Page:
In brief: Given the growing popularity of electric vehicles in the US, one might think the country would be on track to reduce its greenhouse gas emissions substantially. However, it seems that the opposite may have occurred in 2021: according to new estimates, US GHG emissions increased by 6 percent last year. It's a small but not insignificant uptick that suggests the world is starting to get back to normal, at least where fuel demand is concerned.

It's worth noting that this figure is relative to 2020's numbers, which were lower than usual due to a massive decrease in fuel demand. Fewer flights were taking off (indeed, many airlines were forced to ground their fleets), and many would-be drivers were staying at home; either quarantining or working from home via Microsoft Teams and Zoom.

Compared to the pre-Covid days of 2019, 2021's emissions were still lower across the board. During 2019, the US saw well over 1800 metric tons of CO2 released into the atmosphere from transportation alone. In 2020, that figure dropped all the way down to sub-1600 levels, but in 2021, it bounced back to a little over 1700 metric tons -- still notably lower than 2019's figures, of course.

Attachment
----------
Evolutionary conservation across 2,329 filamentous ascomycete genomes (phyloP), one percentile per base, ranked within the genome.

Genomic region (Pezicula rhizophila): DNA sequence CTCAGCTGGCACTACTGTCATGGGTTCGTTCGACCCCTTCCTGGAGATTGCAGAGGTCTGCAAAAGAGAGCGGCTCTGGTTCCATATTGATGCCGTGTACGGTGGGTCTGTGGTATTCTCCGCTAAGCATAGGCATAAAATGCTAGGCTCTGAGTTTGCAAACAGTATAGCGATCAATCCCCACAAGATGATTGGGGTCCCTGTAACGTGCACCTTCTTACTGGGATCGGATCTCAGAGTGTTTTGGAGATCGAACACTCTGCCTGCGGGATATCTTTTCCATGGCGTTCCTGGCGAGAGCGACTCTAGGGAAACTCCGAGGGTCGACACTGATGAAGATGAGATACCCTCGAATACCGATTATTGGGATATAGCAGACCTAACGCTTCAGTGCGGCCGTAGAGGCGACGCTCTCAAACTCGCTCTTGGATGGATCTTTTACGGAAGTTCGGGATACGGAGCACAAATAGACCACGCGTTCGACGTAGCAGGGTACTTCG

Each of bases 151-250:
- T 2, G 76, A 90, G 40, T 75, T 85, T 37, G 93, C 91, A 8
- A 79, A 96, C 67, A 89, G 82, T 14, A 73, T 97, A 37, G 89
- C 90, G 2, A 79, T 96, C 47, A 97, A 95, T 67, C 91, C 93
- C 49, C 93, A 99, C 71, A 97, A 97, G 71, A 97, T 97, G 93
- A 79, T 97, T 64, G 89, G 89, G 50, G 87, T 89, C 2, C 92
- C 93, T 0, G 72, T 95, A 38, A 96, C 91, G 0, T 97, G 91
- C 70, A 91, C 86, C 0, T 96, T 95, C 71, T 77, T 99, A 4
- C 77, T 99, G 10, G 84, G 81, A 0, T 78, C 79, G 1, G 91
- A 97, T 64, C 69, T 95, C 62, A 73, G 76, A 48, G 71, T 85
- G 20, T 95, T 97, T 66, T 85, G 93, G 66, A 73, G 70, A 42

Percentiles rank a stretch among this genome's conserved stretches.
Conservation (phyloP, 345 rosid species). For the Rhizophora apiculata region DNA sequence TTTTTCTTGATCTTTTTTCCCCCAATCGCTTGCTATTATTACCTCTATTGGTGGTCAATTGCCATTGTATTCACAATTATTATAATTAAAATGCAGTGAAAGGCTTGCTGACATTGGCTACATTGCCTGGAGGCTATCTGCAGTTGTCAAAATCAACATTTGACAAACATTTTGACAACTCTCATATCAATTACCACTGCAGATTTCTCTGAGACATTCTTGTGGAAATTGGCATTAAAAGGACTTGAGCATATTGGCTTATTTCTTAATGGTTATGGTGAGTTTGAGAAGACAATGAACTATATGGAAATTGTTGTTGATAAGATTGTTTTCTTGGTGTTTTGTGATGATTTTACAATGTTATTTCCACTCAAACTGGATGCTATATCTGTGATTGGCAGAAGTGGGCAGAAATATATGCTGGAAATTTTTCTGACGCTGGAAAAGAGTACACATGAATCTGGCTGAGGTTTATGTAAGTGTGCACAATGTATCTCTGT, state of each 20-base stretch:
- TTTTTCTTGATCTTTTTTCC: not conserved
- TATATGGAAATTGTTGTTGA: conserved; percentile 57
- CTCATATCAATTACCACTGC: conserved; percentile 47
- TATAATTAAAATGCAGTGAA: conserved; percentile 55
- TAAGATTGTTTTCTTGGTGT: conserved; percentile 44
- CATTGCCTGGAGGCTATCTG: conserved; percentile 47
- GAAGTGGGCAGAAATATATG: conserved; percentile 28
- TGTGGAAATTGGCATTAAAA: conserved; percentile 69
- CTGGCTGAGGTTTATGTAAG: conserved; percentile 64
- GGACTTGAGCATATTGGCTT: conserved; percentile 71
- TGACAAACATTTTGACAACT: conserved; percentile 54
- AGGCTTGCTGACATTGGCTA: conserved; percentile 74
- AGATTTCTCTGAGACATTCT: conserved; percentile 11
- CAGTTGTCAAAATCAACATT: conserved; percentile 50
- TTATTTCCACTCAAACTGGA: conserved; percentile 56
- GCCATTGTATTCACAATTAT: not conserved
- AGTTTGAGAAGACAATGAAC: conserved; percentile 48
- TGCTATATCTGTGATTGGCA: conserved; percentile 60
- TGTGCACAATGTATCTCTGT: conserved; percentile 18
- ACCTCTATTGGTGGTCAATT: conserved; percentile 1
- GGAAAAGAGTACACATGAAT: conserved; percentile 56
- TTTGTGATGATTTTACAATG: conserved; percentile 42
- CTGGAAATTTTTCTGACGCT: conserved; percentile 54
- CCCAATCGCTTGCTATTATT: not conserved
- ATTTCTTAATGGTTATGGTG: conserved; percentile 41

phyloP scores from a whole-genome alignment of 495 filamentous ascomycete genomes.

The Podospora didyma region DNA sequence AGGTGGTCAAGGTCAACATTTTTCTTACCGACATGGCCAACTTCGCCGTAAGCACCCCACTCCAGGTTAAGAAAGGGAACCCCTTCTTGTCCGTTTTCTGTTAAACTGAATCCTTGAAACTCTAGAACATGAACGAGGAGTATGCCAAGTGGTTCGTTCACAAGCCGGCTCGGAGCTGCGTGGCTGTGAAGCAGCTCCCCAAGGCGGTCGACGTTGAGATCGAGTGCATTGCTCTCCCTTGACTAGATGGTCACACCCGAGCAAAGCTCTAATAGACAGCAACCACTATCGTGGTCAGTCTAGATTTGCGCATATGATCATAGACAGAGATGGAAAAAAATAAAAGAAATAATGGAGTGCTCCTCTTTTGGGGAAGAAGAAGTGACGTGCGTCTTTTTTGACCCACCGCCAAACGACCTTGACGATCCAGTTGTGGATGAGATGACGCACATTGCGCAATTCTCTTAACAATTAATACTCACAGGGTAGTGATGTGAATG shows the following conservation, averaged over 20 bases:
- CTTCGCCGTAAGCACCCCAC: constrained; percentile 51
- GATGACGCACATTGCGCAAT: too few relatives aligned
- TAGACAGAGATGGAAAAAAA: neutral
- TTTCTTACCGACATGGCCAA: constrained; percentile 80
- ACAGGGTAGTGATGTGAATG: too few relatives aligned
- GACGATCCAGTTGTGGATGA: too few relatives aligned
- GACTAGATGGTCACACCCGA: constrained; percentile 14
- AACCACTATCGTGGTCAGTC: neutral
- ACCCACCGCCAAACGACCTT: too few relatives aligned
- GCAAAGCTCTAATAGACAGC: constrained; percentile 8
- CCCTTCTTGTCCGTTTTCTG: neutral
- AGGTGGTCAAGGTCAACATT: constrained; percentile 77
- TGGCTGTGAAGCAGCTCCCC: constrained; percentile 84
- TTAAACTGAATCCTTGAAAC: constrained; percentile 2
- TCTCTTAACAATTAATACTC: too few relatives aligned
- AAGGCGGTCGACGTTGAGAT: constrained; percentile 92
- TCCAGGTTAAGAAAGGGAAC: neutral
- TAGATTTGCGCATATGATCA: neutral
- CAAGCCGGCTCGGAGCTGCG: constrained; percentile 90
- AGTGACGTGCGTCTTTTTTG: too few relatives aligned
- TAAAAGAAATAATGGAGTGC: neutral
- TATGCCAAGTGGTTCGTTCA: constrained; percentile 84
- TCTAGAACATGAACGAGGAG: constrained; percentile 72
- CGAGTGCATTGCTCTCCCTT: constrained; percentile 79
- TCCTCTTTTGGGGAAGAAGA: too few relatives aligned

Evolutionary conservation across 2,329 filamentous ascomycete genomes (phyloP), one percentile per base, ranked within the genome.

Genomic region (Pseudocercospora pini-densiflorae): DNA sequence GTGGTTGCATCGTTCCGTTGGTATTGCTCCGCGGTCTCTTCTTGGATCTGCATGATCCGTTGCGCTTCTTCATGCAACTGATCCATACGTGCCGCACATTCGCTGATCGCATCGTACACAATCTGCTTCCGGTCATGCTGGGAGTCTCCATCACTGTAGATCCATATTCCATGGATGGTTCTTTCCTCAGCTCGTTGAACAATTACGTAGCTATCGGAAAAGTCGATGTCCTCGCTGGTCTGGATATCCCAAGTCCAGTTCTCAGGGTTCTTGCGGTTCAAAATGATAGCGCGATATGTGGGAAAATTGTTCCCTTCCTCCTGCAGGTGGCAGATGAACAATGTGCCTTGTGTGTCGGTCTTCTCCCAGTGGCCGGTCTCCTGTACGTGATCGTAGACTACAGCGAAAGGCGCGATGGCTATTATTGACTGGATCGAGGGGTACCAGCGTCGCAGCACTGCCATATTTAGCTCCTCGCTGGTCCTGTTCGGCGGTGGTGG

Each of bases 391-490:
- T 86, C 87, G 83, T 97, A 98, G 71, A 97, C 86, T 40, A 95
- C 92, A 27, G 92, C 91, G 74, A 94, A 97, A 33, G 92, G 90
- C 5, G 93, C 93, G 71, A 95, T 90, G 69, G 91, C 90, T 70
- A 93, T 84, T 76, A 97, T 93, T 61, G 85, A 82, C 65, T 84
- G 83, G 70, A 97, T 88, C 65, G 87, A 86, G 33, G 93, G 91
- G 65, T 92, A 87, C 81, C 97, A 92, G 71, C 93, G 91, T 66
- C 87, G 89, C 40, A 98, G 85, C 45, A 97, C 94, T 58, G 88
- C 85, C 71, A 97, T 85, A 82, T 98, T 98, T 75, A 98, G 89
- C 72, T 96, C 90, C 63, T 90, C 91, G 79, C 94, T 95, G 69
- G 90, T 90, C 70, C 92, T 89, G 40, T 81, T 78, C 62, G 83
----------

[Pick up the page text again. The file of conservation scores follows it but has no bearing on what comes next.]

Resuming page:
Other sectors saw less drastic changes. Industry and Building emissions increased only slightly over 2020's numbers and just about reached parity with 2019's last year.

The group behind these estimates, Rhodium Group, notes that 2021's emissions put the US "further off track" when it comes to meeting its Paris Agreement environmental targets. Of course, expecting the country to continue a downward emissions trajectory after a year like 2020 is not entirely reasonable, given how much of an outlier it is.

Nonetheless, as Rhodium points out, the Paris Agreement's targets require the US to reduce emissions by 50-52 percent below 2005 levels by the year 2030. As of 2020, the US reached the 22 percent mark, but in 2021, progress has tapered back to 17.4 percent.

It remains to be seen whether emissions will increase even more this year. It wouldn't be a surprise if lockdown fatigue finally gave way to a massive boom in travel and vacations, but only time will tell.

Masthead credit: American Public Power Association